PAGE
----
Danish Language Blog

Words From The Easter Egg Posted by on Mar 31, 2013 in Traditions, Vocabulary

It’s påske (Easter)! Last year I told you about the various dag/e (day/s) of Easter in Denmark. Let’s look at some words associated with this important højtid (festival, literally ”high-time”):

  • kirke (”KEERkeh”, church). As a rule, Denmark is not a very religious country. However, even the typical Danish tvivler (doubter) might fall in love with whitewashed churches and lilla (lilac) candles in Easter… (In ordinary houses, the Easter colour of choice is gul, yellow.)
  • påskeferie (”PAWskeh-ferh-eeyeh”, Easter Holiday). It’s nice getting a few days off. If you’re a schoolkid, you get an entire uge (week) to enjoy the early forår (Spring)!
  • påskeæg (”PAWskeh-ehg”, Easter eggs). Påskeharen (The Easter Hare) has laid chokoladeæg (chokolate eggs) in haven (the garden) and in skoven (the forest). Can you find them?
  • kylling (”KEEHling”, chicken). Yes, the eggs are brought by a hare, but upon hatching little yellow kyllinger appear. At least they do in countless påskedekorationer (Easter decorations).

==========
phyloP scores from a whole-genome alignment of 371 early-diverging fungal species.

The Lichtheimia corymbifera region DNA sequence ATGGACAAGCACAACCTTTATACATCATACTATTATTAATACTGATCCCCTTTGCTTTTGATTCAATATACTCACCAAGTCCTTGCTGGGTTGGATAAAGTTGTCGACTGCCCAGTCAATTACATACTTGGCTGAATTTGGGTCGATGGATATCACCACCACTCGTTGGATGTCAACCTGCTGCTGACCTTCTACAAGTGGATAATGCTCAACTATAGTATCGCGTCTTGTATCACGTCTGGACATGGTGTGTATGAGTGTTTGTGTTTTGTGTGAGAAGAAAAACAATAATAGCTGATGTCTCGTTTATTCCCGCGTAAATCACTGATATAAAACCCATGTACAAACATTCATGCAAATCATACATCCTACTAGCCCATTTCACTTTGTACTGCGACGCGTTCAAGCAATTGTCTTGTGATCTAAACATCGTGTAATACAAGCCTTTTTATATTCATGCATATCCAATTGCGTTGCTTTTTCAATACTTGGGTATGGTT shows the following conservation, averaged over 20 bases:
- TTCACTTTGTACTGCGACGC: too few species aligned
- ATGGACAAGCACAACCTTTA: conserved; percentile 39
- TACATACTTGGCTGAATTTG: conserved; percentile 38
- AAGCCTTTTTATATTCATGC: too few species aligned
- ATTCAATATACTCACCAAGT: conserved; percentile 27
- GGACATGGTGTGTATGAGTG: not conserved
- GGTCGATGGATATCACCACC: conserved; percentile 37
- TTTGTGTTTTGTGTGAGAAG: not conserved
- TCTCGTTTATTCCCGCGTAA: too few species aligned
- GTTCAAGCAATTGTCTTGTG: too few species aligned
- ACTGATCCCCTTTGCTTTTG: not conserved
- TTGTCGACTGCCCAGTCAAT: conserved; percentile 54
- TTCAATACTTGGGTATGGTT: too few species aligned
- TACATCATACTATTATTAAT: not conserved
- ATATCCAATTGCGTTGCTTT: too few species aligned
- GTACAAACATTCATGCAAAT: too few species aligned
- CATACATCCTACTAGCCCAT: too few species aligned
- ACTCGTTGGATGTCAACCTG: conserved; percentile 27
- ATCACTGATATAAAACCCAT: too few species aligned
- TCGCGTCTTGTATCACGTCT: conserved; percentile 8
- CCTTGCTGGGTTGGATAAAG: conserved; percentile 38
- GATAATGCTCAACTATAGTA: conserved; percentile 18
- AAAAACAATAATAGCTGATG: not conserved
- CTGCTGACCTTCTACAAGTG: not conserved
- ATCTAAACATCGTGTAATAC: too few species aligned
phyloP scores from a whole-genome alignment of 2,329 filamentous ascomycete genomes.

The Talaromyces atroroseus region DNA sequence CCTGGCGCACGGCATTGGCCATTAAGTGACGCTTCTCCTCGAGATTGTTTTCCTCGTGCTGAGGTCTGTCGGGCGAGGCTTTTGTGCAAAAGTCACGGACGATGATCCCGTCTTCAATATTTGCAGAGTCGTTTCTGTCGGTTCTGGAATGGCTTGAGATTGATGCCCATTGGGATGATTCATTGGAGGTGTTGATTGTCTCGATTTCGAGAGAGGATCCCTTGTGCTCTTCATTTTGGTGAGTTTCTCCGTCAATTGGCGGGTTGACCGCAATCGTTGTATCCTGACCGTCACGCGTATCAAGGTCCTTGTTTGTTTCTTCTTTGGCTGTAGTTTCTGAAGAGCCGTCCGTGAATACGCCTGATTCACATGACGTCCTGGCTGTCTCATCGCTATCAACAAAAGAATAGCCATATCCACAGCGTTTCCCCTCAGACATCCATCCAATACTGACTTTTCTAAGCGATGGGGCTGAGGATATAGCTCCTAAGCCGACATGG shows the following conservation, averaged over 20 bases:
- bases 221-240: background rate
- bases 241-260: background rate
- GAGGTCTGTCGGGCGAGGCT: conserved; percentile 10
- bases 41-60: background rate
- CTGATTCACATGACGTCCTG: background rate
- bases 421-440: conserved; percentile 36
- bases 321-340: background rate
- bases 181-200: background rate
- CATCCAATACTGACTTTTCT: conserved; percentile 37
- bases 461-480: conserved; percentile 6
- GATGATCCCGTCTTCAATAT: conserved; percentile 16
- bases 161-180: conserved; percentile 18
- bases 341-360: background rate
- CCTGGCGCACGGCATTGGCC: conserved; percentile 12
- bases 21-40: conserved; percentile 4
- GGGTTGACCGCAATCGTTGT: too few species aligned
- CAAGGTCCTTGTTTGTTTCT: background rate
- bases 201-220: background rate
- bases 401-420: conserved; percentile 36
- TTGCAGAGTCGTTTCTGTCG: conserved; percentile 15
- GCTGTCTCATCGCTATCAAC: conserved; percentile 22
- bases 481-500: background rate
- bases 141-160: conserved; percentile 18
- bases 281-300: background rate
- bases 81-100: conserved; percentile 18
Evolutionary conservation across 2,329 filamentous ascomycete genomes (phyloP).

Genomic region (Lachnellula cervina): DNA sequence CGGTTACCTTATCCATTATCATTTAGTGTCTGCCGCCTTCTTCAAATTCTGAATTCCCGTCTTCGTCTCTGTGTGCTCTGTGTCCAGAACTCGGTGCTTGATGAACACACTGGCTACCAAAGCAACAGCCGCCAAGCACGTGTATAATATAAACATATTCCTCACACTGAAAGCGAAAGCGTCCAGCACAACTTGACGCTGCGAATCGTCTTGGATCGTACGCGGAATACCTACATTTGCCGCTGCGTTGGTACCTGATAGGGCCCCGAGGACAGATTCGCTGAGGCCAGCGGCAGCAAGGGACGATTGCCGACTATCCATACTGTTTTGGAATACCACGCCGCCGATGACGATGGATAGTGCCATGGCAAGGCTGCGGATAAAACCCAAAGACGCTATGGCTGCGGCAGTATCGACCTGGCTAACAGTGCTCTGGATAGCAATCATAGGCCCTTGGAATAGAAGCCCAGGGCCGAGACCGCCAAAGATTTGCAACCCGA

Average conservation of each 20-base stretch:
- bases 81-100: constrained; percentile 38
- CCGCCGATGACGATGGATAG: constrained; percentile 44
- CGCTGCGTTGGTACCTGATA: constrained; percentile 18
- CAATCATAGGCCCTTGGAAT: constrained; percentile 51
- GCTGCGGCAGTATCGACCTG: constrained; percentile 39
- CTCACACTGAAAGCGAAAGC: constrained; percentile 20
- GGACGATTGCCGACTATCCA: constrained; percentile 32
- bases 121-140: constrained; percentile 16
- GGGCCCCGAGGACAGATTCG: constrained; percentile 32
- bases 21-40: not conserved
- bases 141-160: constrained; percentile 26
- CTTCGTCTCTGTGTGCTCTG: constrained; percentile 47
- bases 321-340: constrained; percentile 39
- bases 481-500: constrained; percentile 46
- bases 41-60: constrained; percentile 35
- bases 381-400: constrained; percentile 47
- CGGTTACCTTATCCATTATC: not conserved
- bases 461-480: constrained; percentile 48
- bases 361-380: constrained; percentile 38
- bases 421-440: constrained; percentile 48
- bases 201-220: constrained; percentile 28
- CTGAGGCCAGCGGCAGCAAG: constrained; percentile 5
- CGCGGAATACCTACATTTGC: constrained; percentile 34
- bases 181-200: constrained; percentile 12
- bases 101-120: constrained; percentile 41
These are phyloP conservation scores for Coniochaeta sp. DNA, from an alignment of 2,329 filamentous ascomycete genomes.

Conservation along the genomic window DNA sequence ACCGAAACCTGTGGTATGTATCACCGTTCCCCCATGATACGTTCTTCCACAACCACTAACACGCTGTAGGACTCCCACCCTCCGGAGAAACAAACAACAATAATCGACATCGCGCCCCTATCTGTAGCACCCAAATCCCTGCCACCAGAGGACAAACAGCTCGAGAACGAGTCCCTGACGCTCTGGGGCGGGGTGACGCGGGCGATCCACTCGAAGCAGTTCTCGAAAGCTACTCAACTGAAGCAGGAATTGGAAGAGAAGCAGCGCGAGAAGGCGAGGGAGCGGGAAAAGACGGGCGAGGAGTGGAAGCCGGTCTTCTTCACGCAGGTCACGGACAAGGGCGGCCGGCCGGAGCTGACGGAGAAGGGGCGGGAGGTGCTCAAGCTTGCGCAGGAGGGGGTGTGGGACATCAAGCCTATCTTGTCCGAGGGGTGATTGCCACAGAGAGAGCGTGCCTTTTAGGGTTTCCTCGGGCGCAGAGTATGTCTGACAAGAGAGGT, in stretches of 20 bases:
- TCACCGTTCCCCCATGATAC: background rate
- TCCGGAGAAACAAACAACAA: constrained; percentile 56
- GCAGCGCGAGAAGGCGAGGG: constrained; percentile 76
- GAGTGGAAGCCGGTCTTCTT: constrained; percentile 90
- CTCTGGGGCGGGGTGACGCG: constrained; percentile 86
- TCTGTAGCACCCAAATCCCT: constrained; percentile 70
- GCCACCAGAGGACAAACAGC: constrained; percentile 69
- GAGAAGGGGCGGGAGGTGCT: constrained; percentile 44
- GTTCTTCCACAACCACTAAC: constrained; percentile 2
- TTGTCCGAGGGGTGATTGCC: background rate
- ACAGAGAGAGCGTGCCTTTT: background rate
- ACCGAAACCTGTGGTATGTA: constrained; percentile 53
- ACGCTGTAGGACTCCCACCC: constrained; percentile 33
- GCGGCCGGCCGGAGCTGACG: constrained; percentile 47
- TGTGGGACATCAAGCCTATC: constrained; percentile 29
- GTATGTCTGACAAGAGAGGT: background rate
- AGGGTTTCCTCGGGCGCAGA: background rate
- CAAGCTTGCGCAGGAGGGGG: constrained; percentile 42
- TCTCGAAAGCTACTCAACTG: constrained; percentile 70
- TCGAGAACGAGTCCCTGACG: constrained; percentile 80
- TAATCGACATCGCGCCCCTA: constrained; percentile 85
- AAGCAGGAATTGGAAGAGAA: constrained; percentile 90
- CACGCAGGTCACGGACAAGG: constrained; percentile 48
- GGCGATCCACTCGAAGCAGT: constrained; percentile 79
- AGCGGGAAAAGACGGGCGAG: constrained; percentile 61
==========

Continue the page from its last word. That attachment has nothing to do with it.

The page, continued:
• gækkebrev (”GEHKeh-breoo”, teasing letter). This tradition only exists in Denmark. In the days prior to påsken you may send an anonymous letter to someone you know. The gækkebrev is usually cut from a piece of paper in a way that makes it look like a piece of lace. You write a little verse and add your name like this: •••••. If your friend fails to guess it’s you, (s)he owes you a påskeæg! Make sure to make your letter as mysterious as possible, so you’re not the one that has to give an egg…
  • påskefrokost (”PAWskeh-frohkost”, Easter lunch). What would Denmark be without its delicious mad (food)? Put half an egg on your sildemad (piece of bread with herring), some snaps in the little glass, and påskebryg (Easter brew = beer) in the big glass… God påske! (Happy Easter!)
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About the Author: Bjørn A. Bojesen

I was born in Denmark, but spent large parts of my childhood and study years in Norway. I later returned to Denmark, where I finished my MA in Scandinavian Studies. Having relatives in Sweden as well, I feel very Scandinavian! I enjoy reading and travelling, and sharing stories with you! You’re always welcome to share your thoughts with me and the other readers.